Today: Countdown to International Prize for Arabic Fiction Announcement

This evening in Abu Dhabi, the winner of the International Prize for Arabic Fiction will be announced. There are six titles in contention — books by Abdelrahman Lahbibi, Ahmed Mourad, Ahmed Saadawi, Inaam Kachachi, Khaled Khalifa, and Youssef Fadel:

collage-small2-copy-2The five judges read through a record number of submissions — 156 — to get to a 16-strong longlist, announced in January, with the shortlist announced the following month.

The judges have now had two more months to re-read the novels and debate which of the six will be chosen as winner. Although there is a precedent for having a co-winner — Raja Alem and Mohamed Achaari shared the prize in 2011 — it’s unlikely to repeat any time soon.

As awards go, this has been a relatively low-controversy year, with perhaps the most grumbling (and cheering) over the inclusion of popular Egyptian novelist Ahmed Mourad. Women’s and more experimental narratives again have received short shrift, and while that aspect has received little attention this year, questions do continue about the judges’ methodology.

If there is any “frontrunner,” it is probably Khaled Khalifa, who was previously shortlisted for the prize and has already won the Naguib Mahfouz Medal for his latest novel, There Are No Knives in This City’s Kitchens. 

The six:

Khaled Khalifa’s novel, There are No Knives in This City’s Kitchens, has already won this year’s Naguib Mahfouz medal (that previously happened with Miral al-Tahawy’s Brooklyn Heights). Khalifa also was shortlisted for the IPAF for his In Praise of Hatred, which was longlisted for England’s Independent Foreign Fiction Prize.

Asmaa Abdallah reviews the book: ‘A Reminder of Why the Revolution Was So Necessary and Inevitable’

Al-Mustafa Najjar interviews Khalifa: ‘What Is Left of the City After All That?’

Translator Elisabeth Jaquette: Why This Novel Will Succeed in English

Ahmed Saadawi was named one of the “Beirut39” in 2009 — the top 39 Arab writers who were not yet 40 — and also was selected for an IPAF masterclass, where he worked on his groundbreaking novel, Frankenstein in Baghdad. The novel was also chosen as one of the favorites of 2013 on by ArabLit contributor Ines Abassi

Al-Mustafa Najjar reviews the book: A Golden Piece of Shit: On Morality and War

Al-Mustafa Najjar interviews Saadawi: ‘The Novel Implicitly Questions This Concept of Salvation’

Read an excerpt of Frankenstein in Baghdad: from the Beirut39 collectiontrans. Anne Shaker.

Ahmed Mourad is a phenomenon in Egypt — a best-selling author who has rejuvenated the psychological thriller and engaged many new readers. There has been some controversy over whether a thriller can be “worthy” of a literary prize, but there is no question that Mourad is a favorite of readers. His Vertigo previously appeared in English.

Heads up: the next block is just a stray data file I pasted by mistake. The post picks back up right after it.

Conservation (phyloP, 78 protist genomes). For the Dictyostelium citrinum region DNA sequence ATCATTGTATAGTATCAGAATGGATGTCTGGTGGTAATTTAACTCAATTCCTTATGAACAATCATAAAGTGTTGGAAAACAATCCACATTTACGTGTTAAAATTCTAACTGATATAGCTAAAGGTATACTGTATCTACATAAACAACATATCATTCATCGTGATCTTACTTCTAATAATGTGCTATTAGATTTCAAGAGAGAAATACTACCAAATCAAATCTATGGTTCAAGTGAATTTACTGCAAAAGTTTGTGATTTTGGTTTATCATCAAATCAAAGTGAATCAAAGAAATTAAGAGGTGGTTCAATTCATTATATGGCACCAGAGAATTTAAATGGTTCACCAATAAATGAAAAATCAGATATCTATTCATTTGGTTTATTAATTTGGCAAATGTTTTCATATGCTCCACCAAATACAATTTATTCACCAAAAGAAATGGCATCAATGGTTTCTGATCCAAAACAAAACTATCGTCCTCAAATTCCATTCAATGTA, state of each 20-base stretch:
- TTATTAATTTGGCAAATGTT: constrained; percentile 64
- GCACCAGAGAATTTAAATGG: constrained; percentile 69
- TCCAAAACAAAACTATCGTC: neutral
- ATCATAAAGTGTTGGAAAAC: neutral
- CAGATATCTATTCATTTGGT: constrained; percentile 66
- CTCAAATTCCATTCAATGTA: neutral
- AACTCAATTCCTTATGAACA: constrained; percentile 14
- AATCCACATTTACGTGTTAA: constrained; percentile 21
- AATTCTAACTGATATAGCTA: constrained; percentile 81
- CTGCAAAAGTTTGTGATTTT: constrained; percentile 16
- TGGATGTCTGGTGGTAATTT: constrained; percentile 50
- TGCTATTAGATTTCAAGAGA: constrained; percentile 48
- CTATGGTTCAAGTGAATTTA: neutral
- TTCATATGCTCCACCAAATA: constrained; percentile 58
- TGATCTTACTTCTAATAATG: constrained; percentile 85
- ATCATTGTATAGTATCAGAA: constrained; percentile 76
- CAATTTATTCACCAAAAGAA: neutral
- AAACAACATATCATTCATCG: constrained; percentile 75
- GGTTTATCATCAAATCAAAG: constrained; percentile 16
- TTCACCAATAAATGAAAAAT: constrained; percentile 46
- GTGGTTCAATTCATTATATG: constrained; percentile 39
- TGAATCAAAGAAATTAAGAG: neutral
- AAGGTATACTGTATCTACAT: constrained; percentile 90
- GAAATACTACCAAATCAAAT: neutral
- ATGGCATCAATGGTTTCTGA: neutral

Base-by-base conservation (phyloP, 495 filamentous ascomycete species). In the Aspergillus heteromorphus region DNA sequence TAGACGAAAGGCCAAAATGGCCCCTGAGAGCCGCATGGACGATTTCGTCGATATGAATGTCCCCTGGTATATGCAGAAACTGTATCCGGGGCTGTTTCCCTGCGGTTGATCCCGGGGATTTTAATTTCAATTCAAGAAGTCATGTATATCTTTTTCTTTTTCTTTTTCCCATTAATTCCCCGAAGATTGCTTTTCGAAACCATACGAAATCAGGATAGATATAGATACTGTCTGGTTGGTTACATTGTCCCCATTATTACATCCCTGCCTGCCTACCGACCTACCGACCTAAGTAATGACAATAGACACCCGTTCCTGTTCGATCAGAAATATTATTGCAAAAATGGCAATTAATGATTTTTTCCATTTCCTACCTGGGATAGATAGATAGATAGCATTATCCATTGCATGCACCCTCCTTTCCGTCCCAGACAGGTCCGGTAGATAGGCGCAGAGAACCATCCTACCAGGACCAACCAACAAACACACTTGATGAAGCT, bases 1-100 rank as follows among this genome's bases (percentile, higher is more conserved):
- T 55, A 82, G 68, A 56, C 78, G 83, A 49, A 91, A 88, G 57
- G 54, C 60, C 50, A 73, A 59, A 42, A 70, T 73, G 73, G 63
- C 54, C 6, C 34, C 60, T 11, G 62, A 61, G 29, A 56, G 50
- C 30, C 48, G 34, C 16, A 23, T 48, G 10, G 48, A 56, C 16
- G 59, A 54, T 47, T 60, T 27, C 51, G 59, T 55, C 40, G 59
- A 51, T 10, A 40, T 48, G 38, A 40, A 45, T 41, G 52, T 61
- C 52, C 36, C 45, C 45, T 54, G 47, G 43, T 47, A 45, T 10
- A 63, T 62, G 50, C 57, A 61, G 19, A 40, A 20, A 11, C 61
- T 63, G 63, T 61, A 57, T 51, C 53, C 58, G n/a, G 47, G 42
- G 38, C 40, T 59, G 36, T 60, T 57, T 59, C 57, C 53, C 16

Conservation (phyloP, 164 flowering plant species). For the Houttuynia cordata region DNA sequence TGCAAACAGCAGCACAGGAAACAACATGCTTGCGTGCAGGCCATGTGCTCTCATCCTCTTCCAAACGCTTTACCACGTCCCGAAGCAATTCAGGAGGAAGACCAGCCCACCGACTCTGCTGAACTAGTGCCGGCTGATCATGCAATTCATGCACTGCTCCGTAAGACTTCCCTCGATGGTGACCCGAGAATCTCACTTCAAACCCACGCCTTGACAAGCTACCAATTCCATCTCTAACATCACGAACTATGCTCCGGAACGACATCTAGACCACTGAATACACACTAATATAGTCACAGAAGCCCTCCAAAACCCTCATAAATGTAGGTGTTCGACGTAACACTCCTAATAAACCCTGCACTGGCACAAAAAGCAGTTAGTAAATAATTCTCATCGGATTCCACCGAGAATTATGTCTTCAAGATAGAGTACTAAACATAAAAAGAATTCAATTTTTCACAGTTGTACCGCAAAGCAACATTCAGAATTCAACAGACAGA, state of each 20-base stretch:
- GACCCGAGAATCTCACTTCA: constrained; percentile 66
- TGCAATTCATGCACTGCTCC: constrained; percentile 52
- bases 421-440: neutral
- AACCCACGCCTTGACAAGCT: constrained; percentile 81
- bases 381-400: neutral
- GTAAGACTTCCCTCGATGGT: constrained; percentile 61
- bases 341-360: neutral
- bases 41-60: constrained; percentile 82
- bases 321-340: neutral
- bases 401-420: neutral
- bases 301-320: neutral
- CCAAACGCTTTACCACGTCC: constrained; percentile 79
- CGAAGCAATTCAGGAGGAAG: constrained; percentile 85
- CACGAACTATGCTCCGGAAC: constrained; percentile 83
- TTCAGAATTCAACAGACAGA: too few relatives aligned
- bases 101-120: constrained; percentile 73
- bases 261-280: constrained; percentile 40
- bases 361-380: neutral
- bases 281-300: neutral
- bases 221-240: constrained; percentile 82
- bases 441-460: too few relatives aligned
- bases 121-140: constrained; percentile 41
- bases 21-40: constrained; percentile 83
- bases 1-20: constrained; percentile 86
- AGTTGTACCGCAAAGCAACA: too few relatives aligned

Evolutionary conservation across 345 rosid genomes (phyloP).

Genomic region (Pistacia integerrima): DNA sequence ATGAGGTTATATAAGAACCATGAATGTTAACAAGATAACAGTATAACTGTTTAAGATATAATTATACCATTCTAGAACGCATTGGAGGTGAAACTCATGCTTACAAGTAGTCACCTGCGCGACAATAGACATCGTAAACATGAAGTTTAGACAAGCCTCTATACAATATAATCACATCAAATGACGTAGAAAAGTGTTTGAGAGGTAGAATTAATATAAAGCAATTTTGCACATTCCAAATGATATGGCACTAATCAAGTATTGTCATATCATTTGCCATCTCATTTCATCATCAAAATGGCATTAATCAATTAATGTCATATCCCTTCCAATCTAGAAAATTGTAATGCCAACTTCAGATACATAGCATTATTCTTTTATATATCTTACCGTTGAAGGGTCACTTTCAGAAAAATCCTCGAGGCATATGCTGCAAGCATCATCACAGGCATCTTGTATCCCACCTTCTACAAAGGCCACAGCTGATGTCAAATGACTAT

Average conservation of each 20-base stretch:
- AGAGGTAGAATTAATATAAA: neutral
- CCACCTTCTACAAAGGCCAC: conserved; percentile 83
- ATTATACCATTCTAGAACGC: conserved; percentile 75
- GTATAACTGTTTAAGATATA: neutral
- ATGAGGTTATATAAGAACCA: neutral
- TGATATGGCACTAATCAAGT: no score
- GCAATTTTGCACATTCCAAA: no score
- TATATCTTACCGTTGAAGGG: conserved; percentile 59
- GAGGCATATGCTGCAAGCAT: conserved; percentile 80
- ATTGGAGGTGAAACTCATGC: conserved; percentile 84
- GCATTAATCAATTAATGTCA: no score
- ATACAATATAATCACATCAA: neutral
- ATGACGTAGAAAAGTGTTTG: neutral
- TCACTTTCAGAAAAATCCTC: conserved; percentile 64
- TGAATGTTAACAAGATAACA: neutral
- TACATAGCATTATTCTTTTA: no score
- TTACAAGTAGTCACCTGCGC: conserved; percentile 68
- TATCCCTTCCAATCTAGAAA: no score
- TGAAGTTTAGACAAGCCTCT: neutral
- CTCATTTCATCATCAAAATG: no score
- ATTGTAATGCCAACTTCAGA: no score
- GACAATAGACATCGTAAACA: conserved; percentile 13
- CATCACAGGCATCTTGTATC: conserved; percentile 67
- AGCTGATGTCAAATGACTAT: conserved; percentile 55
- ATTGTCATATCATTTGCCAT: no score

Amira Abd El Khalek interviews Mourad: ‘I Am a Tough Reader’

Translator Robin Moger answers: 5 Questions on Translating Ahmed Mourad’s ‘Vertigo’

Cristina Dozio on Ahmed Mourad at the Mantua Book Festival: A Snaphsot of the New Generations of Egypt

Inaam Kachachi is the sole female writer on the list — which keeps happening with the IPAF. 7iber’s Siwar Masannat has written more about the issue of “lady writers.” But Kachachi herself is no stranger to the IPAF; she was previously shortlisted for her somewhat thin novel The American Granddaughter. 

Al-Mustafa Najjar interviews Kachachi: ‘We Are Experiencing a True Upsurge in Iraqi Fiction’

Max Marin’s interview with Inaam Kachachi: On ‘Tashari’ and the Iraq She Carries With Her

Read an excerpt of Kachachi’s 2009-shortlisted novel: An American Granddaughtertrans. Nariman Youssef.

Youssef Fadel won Morocco’s Grand Atlas Prize for his 2000 novel Hashish,  and also has won a Morocco Book Prize in 2014 for his IPAF-shortlisted novel A Rare Blue Bird that Follows Me. 

Al-Mustafa Najjar interviews Fadel: Throwing Light on the ‘Hidden Aspects of Ordinary Injustice’

Cristina Dozio reviews the novel: ‘A Rare Blue Bird That Flies with Me’: Morocco’s History Through the Eyes of a Prisoner

Abdelrahim Lahbibi was little-known before his third novel, The Journeys of ’Abdi, Known as the Son of Hamriya, made it onto this year’s International Prize for Arabic Fiction (IPAF) shortlist.

Al-Mustafa Najjar interviews Lahbibi: ‘The Novel Is the City’

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2 comments

    • Rights discussion was going on last night. I’m sure it won’t be long… I will pester Saadawi’s publisher for details, to be sure.

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